Not sure what category this fits in.
If I use a soft reboot, my computer shuts down but then cannot find Grub2 or an OS and fails to start.
It seems that it cannot find either of my two SSDs and looks instead for a USB device or DVD.
- If I
shutdown and hit the PC’s start button I get my Grub2 menu as normal.
- The PC is dual booted with Windoze. I can reboot Windoze and get back to the Grub2 menu without problem. (No need to touch the power button.)
It’s only soft rebooting (i.e. command line or menu) that causes it to fail to find Grub2 on restart.
What have I done?
So you have two SSD? One has Windows One has EndeavourOS? Did you change grub to allow os-prober?
Edit: Windows 10 boot menu option disappeared in the boot menu - #8 by joekamprad
Edt2: Are you getting the grub menu on cold boot and reboot no?
Correct: SSD /sda1 is EOS and SSD /sdb1 is Windoze.
The grub menu is fine but somehow the BIOS seems to get the idea that I don’t have SSDs
And yes, I get the full grub2 menu on a cold start (and Windoze is in that menu as well as EOS). No problem at all with cold starts. And it’s not a problem with Windoze in hibernation mode or some other “quick start” mode. E.g. I can do cold start, load EOS work a bit, do a clean shutdown of EOS. Rins and repeat as many times as I like, but as soon as I do a soft reboot, the BIOS says no!
BTW: I have had this computer so long I had to replace the HDs. I have used EOS ever since the plug was pulled on Antergos. Always dual booted. Never had this problem before.
The ONLY circumstance when the problem occurs is soft rebooting from EOS. Doesn’t happen with Windoze.
When I was setting things up, I used the grub-configuration package. Yes, I also enabled os-prober and did all that stuff.
If you want the long story, it’s as follows:
- I used Clonezilla to clone my EOS HD onto my new SSD. Perfect, no problems, could soft reboot to my heart’s content.
- Later, I realised that I had to do a clean install of Windoze. Probably a good idea as it was in a mess anyway.
- Stupidly, I forgot to unplug my EOS SSD. The Windoze installation goes through several restarts and I realised immediately my egregious mistake. But I didn’t want to pull the cable out in the middle of everything so I waited until the first restart . Too late! Grub had gone, EOS was unbootable.
- Following the superb EOS tutorials about UEFI and reading about grub etc I got everything fine and dandy.
- Except the above. (Sorry I should have told you all that before but I know people are busy.)
I can live with the problem, it’s a minor irritation but it would be good to know why it only happens with a soft reboot.
Did you check Windows for fast start up feature and turn it off? I’m assuming it’s Win 10?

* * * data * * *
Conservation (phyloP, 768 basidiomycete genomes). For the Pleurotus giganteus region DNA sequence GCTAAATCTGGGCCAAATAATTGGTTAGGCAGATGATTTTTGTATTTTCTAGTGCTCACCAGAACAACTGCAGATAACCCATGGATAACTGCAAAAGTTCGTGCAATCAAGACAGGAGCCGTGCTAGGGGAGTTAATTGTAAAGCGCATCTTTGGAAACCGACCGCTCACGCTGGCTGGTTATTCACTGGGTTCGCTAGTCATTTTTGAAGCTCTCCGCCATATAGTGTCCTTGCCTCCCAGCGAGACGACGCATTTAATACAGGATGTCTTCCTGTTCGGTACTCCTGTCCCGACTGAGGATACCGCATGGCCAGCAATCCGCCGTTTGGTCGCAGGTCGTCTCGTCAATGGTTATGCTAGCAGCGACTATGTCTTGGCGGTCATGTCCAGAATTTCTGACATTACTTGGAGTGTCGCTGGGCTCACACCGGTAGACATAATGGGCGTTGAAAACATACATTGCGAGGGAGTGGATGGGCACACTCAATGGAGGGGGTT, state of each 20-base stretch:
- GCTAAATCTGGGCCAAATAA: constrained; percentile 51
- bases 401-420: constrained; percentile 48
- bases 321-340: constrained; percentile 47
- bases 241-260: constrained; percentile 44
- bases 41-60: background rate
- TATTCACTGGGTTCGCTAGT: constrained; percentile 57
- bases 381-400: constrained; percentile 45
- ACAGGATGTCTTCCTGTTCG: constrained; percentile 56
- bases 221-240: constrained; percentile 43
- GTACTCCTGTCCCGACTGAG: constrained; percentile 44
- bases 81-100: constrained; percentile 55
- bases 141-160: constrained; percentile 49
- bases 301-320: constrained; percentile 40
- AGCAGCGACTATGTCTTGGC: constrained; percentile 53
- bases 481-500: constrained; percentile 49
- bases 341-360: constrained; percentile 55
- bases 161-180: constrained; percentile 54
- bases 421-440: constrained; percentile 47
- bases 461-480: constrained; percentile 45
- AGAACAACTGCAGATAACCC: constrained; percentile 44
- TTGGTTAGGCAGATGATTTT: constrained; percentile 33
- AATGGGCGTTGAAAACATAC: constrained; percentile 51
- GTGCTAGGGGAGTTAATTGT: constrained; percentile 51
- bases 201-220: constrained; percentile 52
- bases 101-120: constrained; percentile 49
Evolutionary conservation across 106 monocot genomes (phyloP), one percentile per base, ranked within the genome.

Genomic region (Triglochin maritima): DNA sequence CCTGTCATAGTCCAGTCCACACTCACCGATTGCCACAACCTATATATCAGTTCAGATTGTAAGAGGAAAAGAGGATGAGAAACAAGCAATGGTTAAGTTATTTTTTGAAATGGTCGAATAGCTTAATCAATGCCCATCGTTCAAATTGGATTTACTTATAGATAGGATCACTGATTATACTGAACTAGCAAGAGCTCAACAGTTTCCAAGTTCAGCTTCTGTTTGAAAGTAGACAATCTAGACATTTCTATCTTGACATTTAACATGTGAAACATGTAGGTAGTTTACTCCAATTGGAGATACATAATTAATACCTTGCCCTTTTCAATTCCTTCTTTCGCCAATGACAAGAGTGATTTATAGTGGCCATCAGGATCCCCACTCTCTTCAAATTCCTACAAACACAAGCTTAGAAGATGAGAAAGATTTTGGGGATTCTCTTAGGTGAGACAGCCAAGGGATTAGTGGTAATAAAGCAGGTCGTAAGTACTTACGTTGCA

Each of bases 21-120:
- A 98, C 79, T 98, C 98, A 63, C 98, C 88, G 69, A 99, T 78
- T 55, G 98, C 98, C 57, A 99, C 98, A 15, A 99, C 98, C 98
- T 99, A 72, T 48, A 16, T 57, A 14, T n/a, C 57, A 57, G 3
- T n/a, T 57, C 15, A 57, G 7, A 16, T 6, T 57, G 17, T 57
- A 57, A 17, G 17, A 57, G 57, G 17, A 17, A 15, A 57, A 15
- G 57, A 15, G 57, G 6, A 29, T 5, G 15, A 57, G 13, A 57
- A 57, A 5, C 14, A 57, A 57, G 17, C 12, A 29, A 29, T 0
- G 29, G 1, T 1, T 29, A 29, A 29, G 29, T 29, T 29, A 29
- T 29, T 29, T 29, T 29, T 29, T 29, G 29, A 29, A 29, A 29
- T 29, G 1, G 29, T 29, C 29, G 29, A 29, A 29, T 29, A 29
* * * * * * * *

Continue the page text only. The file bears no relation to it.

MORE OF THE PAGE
Edit: Also you have secure boot turned off in UEFI?
Yes, the fast start is disabled. And yes, it’s the latest version of Windows 10. I disabled it because of another warning about encrypted partitons being kept open on restarts. Which is stupid!
There is fast boot in UEFI and fast start up feature in Win 10. Just to be sure you know what i mean. Also is secure boot disabled in Bios?
Secure boot is disabled in the BIOS. The BIOS has been updated to the latest version, which is dated 2012! (That’s how primitive my BIOS is.)
It’s non UEFI as well. Legacy BIOS
I was just going to ask if it was UEFI or Bios.
What does this mean? Did you chroot into the system with the live ISO and re-install grub? Or? Because it’s not UEFI? There is a tutorial for both.
What happens if you reboot with command
telinit 6 ?
There is also
sudo reboot -f but it’s not recommended to use.
What is in your fstab? Are you using UUID’s?
I chrooted from the live ISO. I followed the correct tutorial for Legacy BIOS
A couple of questions:
Did you install Grub’s bootloader (for Legac/Bios) at the MBR of sda?
Could you bring up the one time boot menu and choose sdb to boot into Windows? Does it use Window’s own bootloader then?
Admittedly, there is a bit of magic I don’t understand and well spotted @xircon ! I did check my fstab because I don’t quite get how the UUIDs can be the same if I just clone without somehow referencing the UUIDs to the new disks. If you really want, here is my fstab
UUID=8ede48ff-060b-4d68-8029-347ed4eab3bd / ext4 defaults,noatime 0 1
UUID=fd6a1e63-12ee-4b4b-9224-1acb901e7a3a swap swap defaults,noatime 0 2
There are other entries as well to do with remote mounts.
EDIT: I always
umount any mounted drive before I reboot or shut down.
Is your sata set to
AHCI? try to play around with those settings in BIOS (
AHCI is preferred tho)
@devout My sata is set to AHCI in the BIOS.
Remember, everything is fine and normal except if I choose to reboot from the EOS command line or menu. Only then does the BIOS seem to think there are no disks.
You could study the following suggestion:
boot into Windows and make a recovery disk in case you need to restore Window’s bootloader later on
boot into EnOS and install Grub’s bootloader onto MBR of sdb as well.
sudo grub-install --target=i386-pc /dev/sdb
I don’t have
telinit either with sudo or without.
yay -Ss telinit reveals nothing.
No manual entry for telinit
So I don’t know how to do what you suggest.